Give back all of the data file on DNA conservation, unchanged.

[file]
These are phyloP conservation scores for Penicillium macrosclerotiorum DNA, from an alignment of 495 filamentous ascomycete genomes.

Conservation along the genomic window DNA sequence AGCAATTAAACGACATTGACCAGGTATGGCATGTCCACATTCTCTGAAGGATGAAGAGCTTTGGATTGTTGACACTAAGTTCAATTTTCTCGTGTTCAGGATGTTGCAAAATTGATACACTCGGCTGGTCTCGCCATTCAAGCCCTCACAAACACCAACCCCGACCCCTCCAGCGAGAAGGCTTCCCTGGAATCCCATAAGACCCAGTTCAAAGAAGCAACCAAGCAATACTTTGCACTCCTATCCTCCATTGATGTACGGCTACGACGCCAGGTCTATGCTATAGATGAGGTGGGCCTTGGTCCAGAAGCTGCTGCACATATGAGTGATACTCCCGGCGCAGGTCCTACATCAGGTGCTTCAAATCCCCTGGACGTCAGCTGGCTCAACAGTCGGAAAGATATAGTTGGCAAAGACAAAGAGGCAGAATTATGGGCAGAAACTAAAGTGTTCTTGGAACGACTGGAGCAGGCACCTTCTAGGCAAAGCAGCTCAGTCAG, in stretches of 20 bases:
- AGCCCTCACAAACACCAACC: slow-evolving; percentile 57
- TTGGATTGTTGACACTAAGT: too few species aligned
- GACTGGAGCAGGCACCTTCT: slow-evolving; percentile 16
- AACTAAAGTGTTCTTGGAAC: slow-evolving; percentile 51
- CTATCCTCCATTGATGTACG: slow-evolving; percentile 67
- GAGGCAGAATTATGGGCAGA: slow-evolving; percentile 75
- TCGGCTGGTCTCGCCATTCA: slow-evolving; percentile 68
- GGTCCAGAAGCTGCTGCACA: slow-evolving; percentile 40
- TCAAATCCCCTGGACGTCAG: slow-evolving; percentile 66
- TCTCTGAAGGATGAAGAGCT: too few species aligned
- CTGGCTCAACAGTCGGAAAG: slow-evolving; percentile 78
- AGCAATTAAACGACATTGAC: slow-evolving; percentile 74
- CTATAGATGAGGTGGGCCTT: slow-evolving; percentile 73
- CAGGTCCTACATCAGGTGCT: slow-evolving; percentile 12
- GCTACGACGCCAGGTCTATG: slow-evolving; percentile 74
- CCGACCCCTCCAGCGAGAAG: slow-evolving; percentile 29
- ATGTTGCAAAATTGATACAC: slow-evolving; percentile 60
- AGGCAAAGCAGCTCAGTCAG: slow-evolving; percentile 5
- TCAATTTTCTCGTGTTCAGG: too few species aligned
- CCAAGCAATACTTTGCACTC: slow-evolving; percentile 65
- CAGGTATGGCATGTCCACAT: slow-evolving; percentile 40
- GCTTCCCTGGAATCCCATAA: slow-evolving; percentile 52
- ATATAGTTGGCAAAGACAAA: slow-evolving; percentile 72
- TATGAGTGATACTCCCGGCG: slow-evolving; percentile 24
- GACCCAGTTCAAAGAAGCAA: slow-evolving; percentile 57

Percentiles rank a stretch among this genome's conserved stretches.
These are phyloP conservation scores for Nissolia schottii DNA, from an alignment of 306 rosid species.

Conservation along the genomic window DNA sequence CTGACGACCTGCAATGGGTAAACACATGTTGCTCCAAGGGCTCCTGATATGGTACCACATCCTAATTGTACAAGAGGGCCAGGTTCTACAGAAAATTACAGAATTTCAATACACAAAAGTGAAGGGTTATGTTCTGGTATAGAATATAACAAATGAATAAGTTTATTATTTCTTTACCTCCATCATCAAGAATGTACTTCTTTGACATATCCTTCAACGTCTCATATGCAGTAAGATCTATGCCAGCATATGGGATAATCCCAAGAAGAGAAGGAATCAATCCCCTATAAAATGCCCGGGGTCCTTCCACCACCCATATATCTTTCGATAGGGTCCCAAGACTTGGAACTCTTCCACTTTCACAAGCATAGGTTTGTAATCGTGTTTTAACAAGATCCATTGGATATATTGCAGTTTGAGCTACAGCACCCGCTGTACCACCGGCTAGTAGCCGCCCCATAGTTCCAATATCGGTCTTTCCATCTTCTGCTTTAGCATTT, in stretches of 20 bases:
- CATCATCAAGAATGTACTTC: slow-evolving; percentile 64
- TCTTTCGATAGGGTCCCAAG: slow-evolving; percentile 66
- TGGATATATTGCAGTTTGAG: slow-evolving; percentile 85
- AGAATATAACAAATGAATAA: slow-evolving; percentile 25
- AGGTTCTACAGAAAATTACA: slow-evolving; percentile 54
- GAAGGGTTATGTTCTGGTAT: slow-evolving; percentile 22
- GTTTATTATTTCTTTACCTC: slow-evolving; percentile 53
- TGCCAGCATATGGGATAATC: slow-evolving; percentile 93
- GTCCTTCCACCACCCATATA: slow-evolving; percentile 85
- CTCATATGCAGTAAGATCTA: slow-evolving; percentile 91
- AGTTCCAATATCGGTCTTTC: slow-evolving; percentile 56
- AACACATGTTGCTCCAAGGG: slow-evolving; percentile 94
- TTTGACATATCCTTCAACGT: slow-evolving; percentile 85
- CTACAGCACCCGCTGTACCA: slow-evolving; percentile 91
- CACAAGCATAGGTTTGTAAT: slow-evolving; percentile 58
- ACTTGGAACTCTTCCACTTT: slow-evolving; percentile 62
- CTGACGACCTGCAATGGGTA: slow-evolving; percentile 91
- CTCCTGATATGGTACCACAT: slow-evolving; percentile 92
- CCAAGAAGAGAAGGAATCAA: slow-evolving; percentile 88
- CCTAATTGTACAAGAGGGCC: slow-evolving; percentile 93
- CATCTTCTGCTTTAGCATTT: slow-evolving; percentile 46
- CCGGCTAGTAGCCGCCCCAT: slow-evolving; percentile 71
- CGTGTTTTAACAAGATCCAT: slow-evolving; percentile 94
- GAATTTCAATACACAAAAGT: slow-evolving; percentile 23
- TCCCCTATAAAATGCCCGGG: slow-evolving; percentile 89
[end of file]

These are phyloP conservation scores for Penicillium macrosclerotiorum DNA, from an alignment of 495 filamentous ascomycete genomes.

Conservation along the genomic window DNA sequence AGCAATTAAACGACATTGACCAGGTATGGCATGTCCACATTCTCTGAAGGATGAAGAGCTTTGGATTGTTGACACTAAGTTCAATTTTCTCGTGTTCAGGATGTTGCAAAATTGATACACTCGGCTGGTCTCGCCATTCAAGCCCTCACAAACACCAACCCCGACCCCTCCAGCGAGAAGGCTTCCCTGGAATCCCATAAGACCCAGTTCAAAGAAGCAACCAAGCAATACTTTGCACTCCTATCCTCCATTGATGTACGGCTACGACGCCAGGTCTATGCTATAGATGAGGTGGGCCTTGGTCCAGAAGCTGCTGCACATATGAGTGATACTCCCGGCGCAGGTCCTACATCAGGTGCTTCAAATCCCCTGGACGTCAGCTGGCTCAACAGTCGGAAAGATATAGTTGGCAAAGACAAAGAGGCAGAATTATGGGCAGAAACTAAAGTGTTCTTGGAACGACTGGAGCAGGCACCTTCTAGGCAAAGCAGCTCAGTCAG, in stretches of 20 bases:
- AGCCCTCACAAACACCAACC: slow-evolving; percentile 57
- TTGGATTGTTGACACTAAGT: too few species aligned
- GACTGGAGCAGGCACCTTCT: slow-evolving; percentile 16
- AACTAAAGTGTTCTTGGAAC: slow-evolving; percentile 51
- CTATCCTCCATTGATGTACG: slow-evolving; percentile 67
- GAGGCAGAATTATGGGCAGA: slow-evolving; percentile 75
- TCGGCTGGTCTCGCCATTCA: slow-evolving; percentile 68
- GGTCCAGAAGCTGCTGCACA: slow-evolving; percentile 40
- TCAAATCCCCTGGACGTCAG: slow-evolving; percentile 66
- TCTCTGAAGGATGAAGAGCT: too few species aligned
- CTGGCTCAACAGTCGGAAAG: slow-evolving; percentile 78
- AGCAATTAAACGACATTGAC: slow-evolving; percentile 74
- CTATAGATGAGGTGGGCCTT: slow-evolving; percentile 73
- CAGGTCCTACATCAGGTGCT: slow-evolving; percentile 12
- GCTACGACGCCAGGTCTATG: slow-evolving; percentile 74
- CCGACCCCTCCAGCGAGAAG: slow-evolving; percentile 29
- ATGTTGCAAAATTGATACAC: slow-evolving; percentile 60
- AGGCAAAGCAGCTCAGTCAG: slow-evolving; percentile 5
- TCAATTTTCTCGTGTTCAGG: too few species aligned
- CCAAGCAATACTTTGCACTC: slow-evolving; percentile 65
- CAGGTATGGCATGTCCACAT: slow-evolving; percentile 40
- GCTTCCCTGGAATCCCATAA: slow-evolving; percentile 52
- ATATAGTTGGCAAAGACAAA: slow-evolving; percentile 72
- TATGAGTGATACTCCCGGCG: slow-evolving; percentile 24
- GACCCAGTTCAAAGAAGCAA: slow-evolving; percentile 57

Percentiles rank a stretch among this genome's conserved stretches.
These are phyloP conservation scores for Nissolia schottii DNA, from an alignment of 306 rosid species.

Conservation along the genomic window DNA sequence CTGACGACCTGCAATGGGTAAACACATGTTGCTCCAAGGGCTCCTGATATGGTACCACATCCTAATTGTACAAGAGGGCCAGGTTCTACAGAAAATTACAGAATTTCAATACACAAAAGTGAAGGGTTATGTTCTGGTATAGAATATAACAAATGAATAAGTTTATTATTTCTTTACCTCCATCATCAAGAATGTACTTCTTTGACATATCCTTCAACGTCTCATATGCAGTAAGATCTATGCCAGCATATGGGATAATCCCAAGAAGAGAAGGAATCAATCCCCTATAAAATGCCCGGGGTCCTTCCACCACCCATATATCTTTCGATAGGGTCCCAAGACTTGGAACTCTTCCACTTTCACAAGCATAGGTTTGTAATCGTGTTTTAACAAGATCCATTGGATATATTGCAGTTTGAGCTACAGCACCCGCTGTACCACCGGCTAGTAGCCGCCCCATAGTTCCAATATCGGTCTTTCCATCTTCTGCTTTAGCATTT, in stretches of 20 bases:
- CATCATCAAGAATGTACTTC: slow-evolving; percentile 64
- TCTTTCGATAGGGTCCCAAG: slow-evolving; percentile 66
- TGGATATATTGCAGTTTGAG: slow-evolving; percentile 85
- AGAATATAACAAATGAATAA: slow-evolving; percentile 25
- AGGTTCTACAGAAAATTACA: slow-evolving; percentile 54
- GAAGGGTTATGTTCTGGTAT: slow-evolving; percentile 22
- GTTTATTATTTCTTTACCTC: slow-evolving; percentile 53
- TGCCAGCATATGGGATAATC: slow-evolving; percentile 93
- GTCCTTCCACCACCCATATA: slow-evolving; percentile 85
- CTCATATGCAGTAAGATCTA: slow-evolving; percentile 91
- AGTTCCAATATCGGTCTTTC: slow-evolving; percentile 56
- AACACATGTTGCTCCAAGGG: slow-evolving; percentile 94
- TTTGACATATCCTTCAACGT: slow-evolving; percentile 85
- CTACAGCACCCGCTGTACCA: slow-evolving; percentile 91
- CACAAGCATAGGTTTGTAAT: slow-evolving; percentile 58
- ACTTGGAACTCTTCCACTTT: slow-evolving; percentile 62
- CTGACGACCTGCAATGGGTA: slow-evolving; percentile 91
- CTCCTGATATGGTACCACAT: slow-evolving; percentile 92
- CCAAGAAGAGAAGGAATCAA: slow-evolving; percentile 88
- CCTAATTGTACAAGAGGGCC: slow-evolving; percentile 93
- CATCTTCTGCTTTAGCATTT: slow-evolving; percentile 46
- CCGGCTAGTAGCCGCCCCAT: slow-evolving; percentile 71
- CGTGTTTTAACAAGATCCAT: slow-evolving; percentile 94
- GAATTTCAATACACAAAAGT: slow-evolving; percentile 23
- TCCCCTATAAAATGCCCGGG: slow-evolving; percentile 89